I’m reading Fifty Shades of Grey by E.L. James because I have to find out what all the fuss is about. I’m on page 142, and I have no idea. So far, it seems about as traditional as a romance can be.
I’ve heard it gets kinky, and that’s what made some reviewers call it “mommy porn.”
Or maybe the sentence should be written this way: I’ve heard it gets kinky, and that’s what’s made some reviewers call it “mommy porn”???
Some people don’t like Fifty Shades being referred to as porn. Some people don’t like any erotic material written by and/or for women to be referred to as porn. I don’t know if Fifty Shades is porn, so I turned to someone who’s pondered the distinctions between porn and other types of erotic material, author Sylvia Day. In her blog, Day says porn is “stories written for the express purpose of causing sexual titillation.” Plot, character development and romance are optional. Erotica, on the other hand, is “about the sexual journey of the characters.” Emotion and character growth are important, but erotica need not show the development of a romantic relationship.
In erotic romance, Day says, “sex is an inherent part of the story, character growth, and relationship development, and couldn’t be removed without damaging the storyline. Happily Ever After is a REQUIREMENT.”
Since I haven’t finished Fifty Shades, I don’t know if it meets the definition of erotic romance. But by Day’s definitions, I think can I say it’s not porn.
On the other hand, I have read a few novels and short stories that purport to be erotic romance, but are really as porny and porn can be. A woman douses herself with a hose in the backyard on a hot day; the hot guy in the house behind her comes outside with an erection; they have hot sex in several orifices.
The biggest development here is not in the characters, but in the character of the writing. Using words like “cock,” “cunt” and “puckered seam,” and dialog like, “I’m going to fuck you hard,” it sounds like the kind of writing that, thirty years ago, was aimed exclusively at men with the exclusive goal of causing arousal. So now I wonder, when did the kind of writing that was universally regarded as porn for men become don’t-you-dare-call-it-porn for women?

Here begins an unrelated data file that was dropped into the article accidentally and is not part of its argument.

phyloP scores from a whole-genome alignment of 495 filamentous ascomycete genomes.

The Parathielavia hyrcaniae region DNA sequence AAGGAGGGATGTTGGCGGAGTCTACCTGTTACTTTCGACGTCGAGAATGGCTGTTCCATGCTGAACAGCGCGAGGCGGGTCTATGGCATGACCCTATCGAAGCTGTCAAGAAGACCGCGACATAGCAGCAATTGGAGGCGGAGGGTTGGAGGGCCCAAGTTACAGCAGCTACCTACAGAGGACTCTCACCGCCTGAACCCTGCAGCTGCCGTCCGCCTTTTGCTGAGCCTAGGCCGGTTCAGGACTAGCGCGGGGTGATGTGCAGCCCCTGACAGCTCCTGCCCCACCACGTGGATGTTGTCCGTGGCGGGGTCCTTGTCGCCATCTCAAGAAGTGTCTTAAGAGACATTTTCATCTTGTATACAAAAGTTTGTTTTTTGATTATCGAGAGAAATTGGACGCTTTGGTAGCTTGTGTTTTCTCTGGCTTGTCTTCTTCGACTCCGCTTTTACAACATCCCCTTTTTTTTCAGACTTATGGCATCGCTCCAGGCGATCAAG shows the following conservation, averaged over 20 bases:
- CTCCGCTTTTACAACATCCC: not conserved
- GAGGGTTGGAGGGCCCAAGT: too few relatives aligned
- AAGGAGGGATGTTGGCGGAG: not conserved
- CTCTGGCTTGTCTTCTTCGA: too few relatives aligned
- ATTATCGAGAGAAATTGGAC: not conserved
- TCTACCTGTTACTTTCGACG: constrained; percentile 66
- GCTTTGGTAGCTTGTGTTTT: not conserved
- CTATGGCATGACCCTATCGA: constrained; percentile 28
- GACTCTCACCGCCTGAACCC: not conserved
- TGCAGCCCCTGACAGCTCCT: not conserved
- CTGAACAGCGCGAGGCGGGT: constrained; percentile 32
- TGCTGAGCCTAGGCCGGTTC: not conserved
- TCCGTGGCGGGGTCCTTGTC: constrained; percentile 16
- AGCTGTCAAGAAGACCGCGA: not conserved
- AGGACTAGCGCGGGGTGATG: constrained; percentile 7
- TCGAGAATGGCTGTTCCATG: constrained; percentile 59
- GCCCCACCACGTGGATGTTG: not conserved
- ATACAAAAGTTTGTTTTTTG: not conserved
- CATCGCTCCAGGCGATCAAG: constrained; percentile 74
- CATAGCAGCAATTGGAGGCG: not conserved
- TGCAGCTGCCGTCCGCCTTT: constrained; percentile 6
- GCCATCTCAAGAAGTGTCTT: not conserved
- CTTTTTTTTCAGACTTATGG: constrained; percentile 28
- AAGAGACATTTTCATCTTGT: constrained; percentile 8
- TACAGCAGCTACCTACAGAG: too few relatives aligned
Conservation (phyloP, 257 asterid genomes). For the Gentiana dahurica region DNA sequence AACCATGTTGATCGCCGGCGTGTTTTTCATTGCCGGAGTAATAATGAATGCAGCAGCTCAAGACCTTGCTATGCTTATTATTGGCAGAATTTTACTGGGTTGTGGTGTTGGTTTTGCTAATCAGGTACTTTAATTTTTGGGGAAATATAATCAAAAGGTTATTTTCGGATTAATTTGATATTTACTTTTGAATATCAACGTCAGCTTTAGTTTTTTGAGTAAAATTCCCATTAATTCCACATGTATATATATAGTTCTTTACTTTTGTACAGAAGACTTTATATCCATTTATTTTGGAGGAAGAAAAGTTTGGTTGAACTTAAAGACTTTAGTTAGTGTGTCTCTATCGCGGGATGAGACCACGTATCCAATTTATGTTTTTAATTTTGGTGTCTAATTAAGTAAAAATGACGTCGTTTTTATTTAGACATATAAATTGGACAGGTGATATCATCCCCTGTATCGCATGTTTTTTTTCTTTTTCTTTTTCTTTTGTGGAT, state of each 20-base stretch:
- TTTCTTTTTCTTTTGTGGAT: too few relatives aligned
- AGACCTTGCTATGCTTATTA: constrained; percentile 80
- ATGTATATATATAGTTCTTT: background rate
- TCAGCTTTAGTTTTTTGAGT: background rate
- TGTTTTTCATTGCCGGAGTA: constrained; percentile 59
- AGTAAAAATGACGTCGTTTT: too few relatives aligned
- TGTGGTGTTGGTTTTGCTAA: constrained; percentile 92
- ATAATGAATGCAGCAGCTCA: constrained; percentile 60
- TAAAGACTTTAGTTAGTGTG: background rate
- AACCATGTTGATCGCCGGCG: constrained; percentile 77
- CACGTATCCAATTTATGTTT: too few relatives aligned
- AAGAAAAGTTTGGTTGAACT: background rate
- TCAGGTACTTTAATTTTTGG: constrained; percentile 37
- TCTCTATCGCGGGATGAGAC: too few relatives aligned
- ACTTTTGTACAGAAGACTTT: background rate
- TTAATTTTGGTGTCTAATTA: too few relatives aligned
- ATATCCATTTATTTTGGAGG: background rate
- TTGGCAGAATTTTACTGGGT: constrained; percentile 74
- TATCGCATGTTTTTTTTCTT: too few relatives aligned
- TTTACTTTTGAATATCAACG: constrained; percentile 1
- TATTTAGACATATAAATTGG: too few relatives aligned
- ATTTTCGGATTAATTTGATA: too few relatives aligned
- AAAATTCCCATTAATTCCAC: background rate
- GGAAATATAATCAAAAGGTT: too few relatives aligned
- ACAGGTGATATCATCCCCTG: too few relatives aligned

I’m hesitant to say it’s a simple case of hypocrisy or double standard. But according to ABC News, “about one in three women now admit that they watch porn.” So why should it surprise anyone that they’re also reading it?
Or offend anyone?
Angie Rowntree, whose sssh.com specializes in erotica, told ABC that the fair sex’s demand for sexy material is growing. What women want is passionate love scenes “filled with chemistry and sensuality.” And a storyline.
Oh, yeah. The storyline. Comedian Ritch Shydner said about men and shopping in an HBO special twenty years ago that “most guys don’t like to shop. We’ll buy it, but the process throws us off. We don’t have the patience. There’s something prehistoric in our makeup. We have to bag it and drag it back to the cave as quickly as possible.”
I say that’s our attitude about erotic material, too. Story? It’s about sex—get to the point already.
Of course, I had to subdue those primal urges when I was writing Fast Lane. While Fast Lane has sex scenes, there’s more to the story than sex. After 142 pages, I’m not sure that’s the case with Fifty Shades of Grey. Sex has been the only topic on the agenda, and it’s got me thinking “get to the point already.”
For the last 141 pages.
Maybe the real question, though, is what constitutes porn. A female friend said she’d never read Fifty Shades because she’s not interested in “anything to do with that sickness.” But a million readers can’t all be perverts. Right?
Maybe what all the fuss is about is that while there may be fifty shades of James’ hero Christian Grey, the number of shades of grey in the area of erotic literature may just equal the number of people living on planet Earth.